In the colonial era, Rangoon was named capital of Burma, becoming an important port between Calcutta and Singapore.
Civil unrest prevailed through the British rule, and violent protests were carried out for decades.
During the Second World War, Burma became a major battleground, completely devastating the country, and causing the British administration to break down; thus allowing Burma their chance at gaining independence in 1948.
Since 1962, the military has controlled the country, even failing to turn over the governmental power to the opposition party that won a landslide victory in the 1990 general election.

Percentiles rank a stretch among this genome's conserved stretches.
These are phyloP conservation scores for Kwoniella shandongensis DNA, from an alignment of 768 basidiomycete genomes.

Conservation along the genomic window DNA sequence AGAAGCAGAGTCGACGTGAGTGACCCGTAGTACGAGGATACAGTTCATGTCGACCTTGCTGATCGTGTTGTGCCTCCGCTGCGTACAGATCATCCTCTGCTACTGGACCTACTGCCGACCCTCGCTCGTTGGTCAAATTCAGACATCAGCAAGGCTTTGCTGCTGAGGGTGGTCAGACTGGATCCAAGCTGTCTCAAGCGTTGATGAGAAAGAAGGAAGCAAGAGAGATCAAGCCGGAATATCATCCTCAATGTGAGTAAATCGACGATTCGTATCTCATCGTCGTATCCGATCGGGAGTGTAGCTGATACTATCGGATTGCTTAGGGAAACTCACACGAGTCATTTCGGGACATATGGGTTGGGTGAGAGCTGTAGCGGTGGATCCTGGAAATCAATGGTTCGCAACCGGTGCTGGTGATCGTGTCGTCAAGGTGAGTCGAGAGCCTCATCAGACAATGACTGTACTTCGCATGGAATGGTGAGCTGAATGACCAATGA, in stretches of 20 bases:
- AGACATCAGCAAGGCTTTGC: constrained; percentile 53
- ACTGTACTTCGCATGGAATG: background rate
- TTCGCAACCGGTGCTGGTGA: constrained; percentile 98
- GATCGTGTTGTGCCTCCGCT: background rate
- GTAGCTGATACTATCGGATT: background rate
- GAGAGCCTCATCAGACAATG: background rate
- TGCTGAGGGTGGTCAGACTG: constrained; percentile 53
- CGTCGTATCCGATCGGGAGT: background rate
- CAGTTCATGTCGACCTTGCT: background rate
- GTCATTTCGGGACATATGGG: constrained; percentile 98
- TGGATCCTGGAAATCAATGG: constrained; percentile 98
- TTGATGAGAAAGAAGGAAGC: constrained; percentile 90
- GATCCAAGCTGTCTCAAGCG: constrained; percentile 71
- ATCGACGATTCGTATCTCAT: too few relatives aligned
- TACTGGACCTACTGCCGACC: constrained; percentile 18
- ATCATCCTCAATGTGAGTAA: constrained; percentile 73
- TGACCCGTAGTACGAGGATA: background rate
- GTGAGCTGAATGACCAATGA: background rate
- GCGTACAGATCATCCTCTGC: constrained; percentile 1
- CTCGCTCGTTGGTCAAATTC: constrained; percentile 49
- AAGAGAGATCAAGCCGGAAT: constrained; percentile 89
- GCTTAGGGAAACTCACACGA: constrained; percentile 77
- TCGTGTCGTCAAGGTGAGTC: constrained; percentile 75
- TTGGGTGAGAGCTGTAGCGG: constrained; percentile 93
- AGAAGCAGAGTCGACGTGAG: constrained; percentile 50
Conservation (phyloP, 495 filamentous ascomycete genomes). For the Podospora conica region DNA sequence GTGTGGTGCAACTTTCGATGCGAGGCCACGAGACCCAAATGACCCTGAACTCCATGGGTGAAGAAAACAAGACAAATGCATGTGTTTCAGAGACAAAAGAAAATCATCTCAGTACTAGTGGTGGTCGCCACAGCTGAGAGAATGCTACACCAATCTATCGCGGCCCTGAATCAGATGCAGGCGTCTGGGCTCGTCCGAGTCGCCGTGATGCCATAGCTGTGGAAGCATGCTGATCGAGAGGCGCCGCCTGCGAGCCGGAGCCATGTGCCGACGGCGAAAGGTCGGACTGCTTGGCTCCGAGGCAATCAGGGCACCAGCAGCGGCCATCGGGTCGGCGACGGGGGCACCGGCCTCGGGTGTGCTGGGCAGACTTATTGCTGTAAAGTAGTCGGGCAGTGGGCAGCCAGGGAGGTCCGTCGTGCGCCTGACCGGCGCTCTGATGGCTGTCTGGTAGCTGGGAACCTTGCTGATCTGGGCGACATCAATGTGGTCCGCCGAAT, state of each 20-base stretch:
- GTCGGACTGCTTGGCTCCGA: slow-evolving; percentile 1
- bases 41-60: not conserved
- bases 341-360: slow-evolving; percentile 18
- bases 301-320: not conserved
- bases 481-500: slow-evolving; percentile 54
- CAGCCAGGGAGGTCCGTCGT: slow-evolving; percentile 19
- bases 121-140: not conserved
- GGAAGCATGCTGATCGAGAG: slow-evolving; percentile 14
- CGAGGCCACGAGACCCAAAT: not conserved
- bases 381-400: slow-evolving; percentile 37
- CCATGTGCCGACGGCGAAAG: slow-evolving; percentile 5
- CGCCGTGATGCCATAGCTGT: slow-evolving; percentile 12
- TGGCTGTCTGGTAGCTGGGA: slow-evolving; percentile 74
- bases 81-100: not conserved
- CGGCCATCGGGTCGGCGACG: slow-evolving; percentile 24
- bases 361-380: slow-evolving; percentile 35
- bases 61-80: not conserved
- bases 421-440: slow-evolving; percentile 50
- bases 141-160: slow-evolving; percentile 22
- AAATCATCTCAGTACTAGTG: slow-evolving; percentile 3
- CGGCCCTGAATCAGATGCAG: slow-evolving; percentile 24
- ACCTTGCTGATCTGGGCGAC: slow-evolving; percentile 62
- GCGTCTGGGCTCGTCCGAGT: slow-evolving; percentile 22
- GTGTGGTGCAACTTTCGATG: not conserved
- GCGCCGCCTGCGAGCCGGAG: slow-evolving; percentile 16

On November 6, 2005, the administrative capital was moved from the city of Rangoon to the newly built city of Nay Pyi Taw.
The country of Burma is replete with natural resources, but growth and progress are stifled by strict government controls and serious financial mismanagement.
In 2008, a "discipline-flourishing democracy" was promised, and a new constitution was drafted. General elections were held in 2010, and the military-backed Union Solidarity and Development Party was victorious.
A series of reforms moving toward liberal democracy are in the making, however the motives of all reforms are still debated and uncertainties continue to exist within the country.
The beautiful and mysterious city of Rangoon is the principal port, and tourists are attracted by the city's large number of ancient golden pagodas (monuments to Buddha) that still stand.